Playing my scuzzy Rock demo, The Eagles Somebody (CD) from Journey Out of Eden, a track that is heavily compressed to sound loud, the DX220 handled it well, getting the pace and power, minimising the harshness. The swirling Hammond organ had menace and the bass line rolled along unperturbed behind: pure Rock thunder.
With DSD the DX220 again showed its stage strength with Santana’s Black Magic Woman (DSD64) where rim shots and
One of the Audio settings sub-screens.
The top face carries a digital S/PDIF output for connection to an external hi-fi DAC or digital amplifier, plus a USB C socket for computer connection.
cow bell at stage-right and hand drums at stage-left had a nice sense of independent power as Santana cruised smoothly centre stage, classic feedback guitar cutting out of the mix. A player like this more shows the quality (or lack of) of old recordings, no matter how well they are transcribed into modern digital format. The crisp sound of Blood Sweat and Tears Spinning Wheel (DSD64) – again with more cow bell! – showed how well this player could differentiate between recordings.
iBASSO DX220 Review: CONCLUSION
The DX220 is an ambitious player, able to stream music from the ‘net, send and receive via Bluetooth, handle all file types and much else. With a top quality ESS DAC on each channel it delivers a powerful and expansive sound. All this comes at a price however. It’s user interface is at iPhone level and even when in the Mango player the swipe options are challenging – and moving from internal memory to card difficult. It also runs warm after a few hours of play since there’s so much inside consuming power. A fine player in sound quality terms and one for those wanting to play/stream music at the highest quality, but it demands involvement.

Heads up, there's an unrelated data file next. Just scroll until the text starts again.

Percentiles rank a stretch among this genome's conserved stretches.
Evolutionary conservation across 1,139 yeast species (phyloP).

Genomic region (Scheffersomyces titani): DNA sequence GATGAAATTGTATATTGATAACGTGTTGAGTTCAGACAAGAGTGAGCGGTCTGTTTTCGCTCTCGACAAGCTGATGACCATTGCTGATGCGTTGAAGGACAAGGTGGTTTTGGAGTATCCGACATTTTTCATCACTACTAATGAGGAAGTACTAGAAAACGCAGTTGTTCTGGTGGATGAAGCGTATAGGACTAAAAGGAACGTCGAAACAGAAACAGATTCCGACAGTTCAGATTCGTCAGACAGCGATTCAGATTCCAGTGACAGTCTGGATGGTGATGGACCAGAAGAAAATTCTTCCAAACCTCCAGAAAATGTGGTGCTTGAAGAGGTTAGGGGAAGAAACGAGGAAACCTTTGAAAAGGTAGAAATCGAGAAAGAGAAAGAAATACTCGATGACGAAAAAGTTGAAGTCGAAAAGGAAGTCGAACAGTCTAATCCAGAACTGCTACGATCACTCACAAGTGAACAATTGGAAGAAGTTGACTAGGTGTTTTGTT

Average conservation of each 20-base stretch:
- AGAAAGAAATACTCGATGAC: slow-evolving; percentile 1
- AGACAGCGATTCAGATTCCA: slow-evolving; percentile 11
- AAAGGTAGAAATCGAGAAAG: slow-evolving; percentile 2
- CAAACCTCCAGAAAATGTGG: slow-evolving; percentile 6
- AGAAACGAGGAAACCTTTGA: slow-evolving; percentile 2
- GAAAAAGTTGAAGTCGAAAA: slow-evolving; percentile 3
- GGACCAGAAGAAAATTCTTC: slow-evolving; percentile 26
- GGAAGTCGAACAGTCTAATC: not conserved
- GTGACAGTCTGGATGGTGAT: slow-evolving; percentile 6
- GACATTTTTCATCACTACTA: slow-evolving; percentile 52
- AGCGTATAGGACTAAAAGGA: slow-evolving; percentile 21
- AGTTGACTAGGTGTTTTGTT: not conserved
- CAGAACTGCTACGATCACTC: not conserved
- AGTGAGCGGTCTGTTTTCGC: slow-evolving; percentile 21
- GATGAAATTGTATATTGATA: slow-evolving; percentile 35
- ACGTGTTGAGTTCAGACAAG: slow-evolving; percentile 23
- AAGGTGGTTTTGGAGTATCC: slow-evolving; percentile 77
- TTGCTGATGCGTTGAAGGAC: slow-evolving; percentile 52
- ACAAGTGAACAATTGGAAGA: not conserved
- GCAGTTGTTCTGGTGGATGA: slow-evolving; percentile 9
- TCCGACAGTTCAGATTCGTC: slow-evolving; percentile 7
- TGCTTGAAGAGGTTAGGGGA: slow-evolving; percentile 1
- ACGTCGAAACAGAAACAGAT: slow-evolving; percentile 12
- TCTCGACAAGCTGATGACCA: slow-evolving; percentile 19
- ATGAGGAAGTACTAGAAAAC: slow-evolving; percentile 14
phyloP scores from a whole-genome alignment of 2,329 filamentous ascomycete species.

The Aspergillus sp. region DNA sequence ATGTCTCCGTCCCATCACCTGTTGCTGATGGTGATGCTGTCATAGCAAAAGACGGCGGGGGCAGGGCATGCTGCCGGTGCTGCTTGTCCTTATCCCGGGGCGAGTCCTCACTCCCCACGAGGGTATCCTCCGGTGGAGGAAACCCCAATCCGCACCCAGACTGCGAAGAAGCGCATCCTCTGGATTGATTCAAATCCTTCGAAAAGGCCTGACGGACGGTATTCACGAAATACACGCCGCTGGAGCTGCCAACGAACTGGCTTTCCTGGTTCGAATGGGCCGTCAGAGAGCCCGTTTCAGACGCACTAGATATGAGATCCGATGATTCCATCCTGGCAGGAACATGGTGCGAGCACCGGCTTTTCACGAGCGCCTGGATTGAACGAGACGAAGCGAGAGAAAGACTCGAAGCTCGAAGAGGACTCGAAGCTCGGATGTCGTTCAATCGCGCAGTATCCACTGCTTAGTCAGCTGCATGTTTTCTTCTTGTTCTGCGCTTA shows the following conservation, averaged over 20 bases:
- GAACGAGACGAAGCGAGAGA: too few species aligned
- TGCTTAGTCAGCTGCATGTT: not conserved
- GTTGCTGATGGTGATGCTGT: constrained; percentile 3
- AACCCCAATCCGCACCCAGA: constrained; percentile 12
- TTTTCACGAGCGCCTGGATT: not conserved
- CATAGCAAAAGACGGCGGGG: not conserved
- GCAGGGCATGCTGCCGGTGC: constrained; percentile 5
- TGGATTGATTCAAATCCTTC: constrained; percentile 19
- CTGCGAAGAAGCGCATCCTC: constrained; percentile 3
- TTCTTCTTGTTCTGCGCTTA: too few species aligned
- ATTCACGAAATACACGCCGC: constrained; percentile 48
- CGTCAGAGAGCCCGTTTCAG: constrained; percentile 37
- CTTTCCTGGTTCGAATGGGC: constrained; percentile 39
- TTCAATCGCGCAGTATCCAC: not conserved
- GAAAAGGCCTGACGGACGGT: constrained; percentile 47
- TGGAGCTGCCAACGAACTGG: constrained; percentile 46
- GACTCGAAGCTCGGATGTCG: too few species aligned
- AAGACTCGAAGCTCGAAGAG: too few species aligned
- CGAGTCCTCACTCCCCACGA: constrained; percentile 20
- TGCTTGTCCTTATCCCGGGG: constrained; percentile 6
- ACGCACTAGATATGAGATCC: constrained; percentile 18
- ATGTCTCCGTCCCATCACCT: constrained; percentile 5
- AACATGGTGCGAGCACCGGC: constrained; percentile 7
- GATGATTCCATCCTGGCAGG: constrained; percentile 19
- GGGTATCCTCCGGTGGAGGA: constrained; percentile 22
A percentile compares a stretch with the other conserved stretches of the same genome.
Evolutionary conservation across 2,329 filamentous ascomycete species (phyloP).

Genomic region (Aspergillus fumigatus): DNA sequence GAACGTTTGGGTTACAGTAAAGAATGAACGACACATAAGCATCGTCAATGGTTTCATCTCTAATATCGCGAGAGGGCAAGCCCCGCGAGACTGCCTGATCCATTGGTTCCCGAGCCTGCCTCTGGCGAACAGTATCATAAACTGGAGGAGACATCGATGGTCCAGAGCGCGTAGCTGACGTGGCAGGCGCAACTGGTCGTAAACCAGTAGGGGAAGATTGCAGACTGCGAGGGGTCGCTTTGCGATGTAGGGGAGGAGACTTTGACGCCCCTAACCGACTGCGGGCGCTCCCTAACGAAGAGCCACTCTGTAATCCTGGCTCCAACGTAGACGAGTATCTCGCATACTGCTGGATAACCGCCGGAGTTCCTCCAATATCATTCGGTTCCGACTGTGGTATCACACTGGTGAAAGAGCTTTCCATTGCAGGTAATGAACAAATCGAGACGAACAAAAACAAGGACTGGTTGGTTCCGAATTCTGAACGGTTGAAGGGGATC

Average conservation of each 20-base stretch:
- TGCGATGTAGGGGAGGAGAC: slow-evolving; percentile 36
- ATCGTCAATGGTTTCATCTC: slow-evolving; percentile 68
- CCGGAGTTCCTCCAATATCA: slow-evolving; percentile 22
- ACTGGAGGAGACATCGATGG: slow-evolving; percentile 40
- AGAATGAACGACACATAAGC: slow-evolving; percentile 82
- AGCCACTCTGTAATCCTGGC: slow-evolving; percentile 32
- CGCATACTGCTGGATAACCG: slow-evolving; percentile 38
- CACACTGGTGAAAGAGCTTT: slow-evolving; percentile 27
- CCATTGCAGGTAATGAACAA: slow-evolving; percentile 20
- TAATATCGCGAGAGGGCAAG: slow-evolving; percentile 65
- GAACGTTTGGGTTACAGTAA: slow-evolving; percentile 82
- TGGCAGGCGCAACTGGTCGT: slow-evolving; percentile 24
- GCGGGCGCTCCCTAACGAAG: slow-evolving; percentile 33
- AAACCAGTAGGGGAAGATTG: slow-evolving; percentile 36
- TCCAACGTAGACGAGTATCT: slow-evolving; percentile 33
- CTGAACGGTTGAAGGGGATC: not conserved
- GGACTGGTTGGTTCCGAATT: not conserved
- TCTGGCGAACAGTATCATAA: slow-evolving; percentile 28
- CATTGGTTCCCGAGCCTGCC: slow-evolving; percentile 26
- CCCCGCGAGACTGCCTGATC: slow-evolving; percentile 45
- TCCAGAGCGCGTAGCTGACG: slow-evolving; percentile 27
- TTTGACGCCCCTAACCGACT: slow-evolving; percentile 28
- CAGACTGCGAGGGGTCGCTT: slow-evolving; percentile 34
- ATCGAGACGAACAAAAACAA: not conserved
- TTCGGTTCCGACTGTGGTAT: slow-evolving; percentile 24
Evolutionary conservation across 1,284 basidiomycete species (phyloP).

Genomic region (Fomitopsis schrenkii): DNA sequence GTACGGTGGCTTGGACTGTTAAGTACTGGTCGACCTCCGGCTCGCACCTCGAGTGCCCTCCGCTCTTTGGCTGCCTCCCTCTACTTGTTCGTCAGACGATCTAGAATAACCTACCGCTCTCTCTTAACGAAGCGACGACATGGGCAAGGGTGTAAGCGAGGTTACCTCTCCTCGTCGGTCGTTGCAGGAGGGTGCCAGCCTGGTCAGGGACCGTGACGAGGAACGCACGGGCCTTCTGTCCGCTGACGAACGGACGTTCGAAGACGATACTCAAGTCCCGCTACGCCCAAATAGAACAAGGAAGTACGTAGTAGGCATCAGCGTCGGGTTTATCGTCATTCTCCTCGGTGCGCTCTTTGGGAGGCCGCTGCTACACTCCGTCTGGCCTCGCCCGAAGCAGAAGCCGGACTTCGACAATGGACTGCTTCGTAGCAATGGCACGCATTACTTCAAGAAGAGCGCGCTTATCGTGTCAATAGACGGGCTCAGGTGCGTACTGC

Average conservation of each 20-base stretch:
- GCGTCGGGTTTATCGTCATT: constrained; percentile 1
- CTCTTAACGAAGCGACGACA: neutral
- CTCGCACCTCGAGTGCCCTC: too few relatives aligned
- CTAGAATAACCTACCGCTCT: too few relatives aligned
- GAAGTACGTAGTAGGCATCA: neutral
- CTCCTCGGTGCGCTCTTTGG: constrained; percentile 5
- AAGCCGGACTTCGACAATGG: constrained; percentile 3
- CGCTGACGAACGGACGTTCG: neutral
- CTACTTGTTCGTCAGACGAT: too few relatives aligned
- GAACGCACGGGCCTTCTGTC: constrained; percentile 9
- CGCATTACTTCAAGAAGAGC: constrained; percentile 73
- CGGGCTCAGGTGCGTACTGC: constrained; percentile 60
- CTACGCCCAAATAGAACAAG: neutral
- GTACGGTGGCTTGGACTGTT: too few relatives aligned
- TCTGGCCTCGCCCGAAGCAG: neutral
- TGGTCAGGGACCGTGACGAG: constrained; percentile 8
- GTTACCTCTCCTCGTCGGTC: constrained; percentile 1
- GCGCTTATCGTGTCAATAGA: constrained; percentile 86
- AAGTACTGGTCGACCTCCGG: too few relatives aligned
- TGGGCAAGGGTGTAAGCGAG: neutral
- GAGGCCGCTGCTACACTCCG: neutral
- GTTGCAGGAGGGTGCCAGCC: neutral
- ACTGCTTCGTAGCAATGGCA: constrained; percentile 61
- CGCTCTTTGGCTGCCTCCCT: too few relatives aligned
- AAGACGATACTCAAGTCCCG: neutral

Seven filters – but they little affected sound from CD or hi-res.
iBASSO DX220 Review: MEASURED PERFORMANCE
Frequency response (192kHz sample rate) measured flat from 5Hz to 91kHz with the Fast filters and just slightly less with the Slow filters; there was little difference between them. With CD (44.1 kHz sample rate) there was also little change in the amplitude response whatever filter was selected.
Output (High Gain) measured 3V from the 3.5mm unbalanced headphone jack and 6V from the 2.5mm balanced headphone jack – enough to go very loud with all headphones. The Line output delivered 2.9V maximum; this is not a fixed level output, the volume control alters level.
Distortion at peak level (0dB F.S.) measured 0.001% and at -60dB a low 0.01%, with EIAJ Dynamic Range a very high 123dB via the unbalanced balanced and Line outputs.
The DX220 measured very well in all areas.
Frequency response (-1dB)
Distortion (-60dB) 0.01%
Dynamic range 123dB
Output (unbalanced/bal) 3V / 6V
OUTSTANDING – amongst the best.
iBASSO DX220 Review: VERDICT
Fine sounding player with massive ability, if with complex swipe-screen laden user interface.
- Powerful sound
- Streaming with MQA
- Large and heavy
- Can get hot
- Awkward interface
Best iBASSO DX220 prices in the US ?
Best iBASSO DX220 prices ?
Advanced MP3 players +44 (0)343 289 6880 www.advancedmp3players.co.uk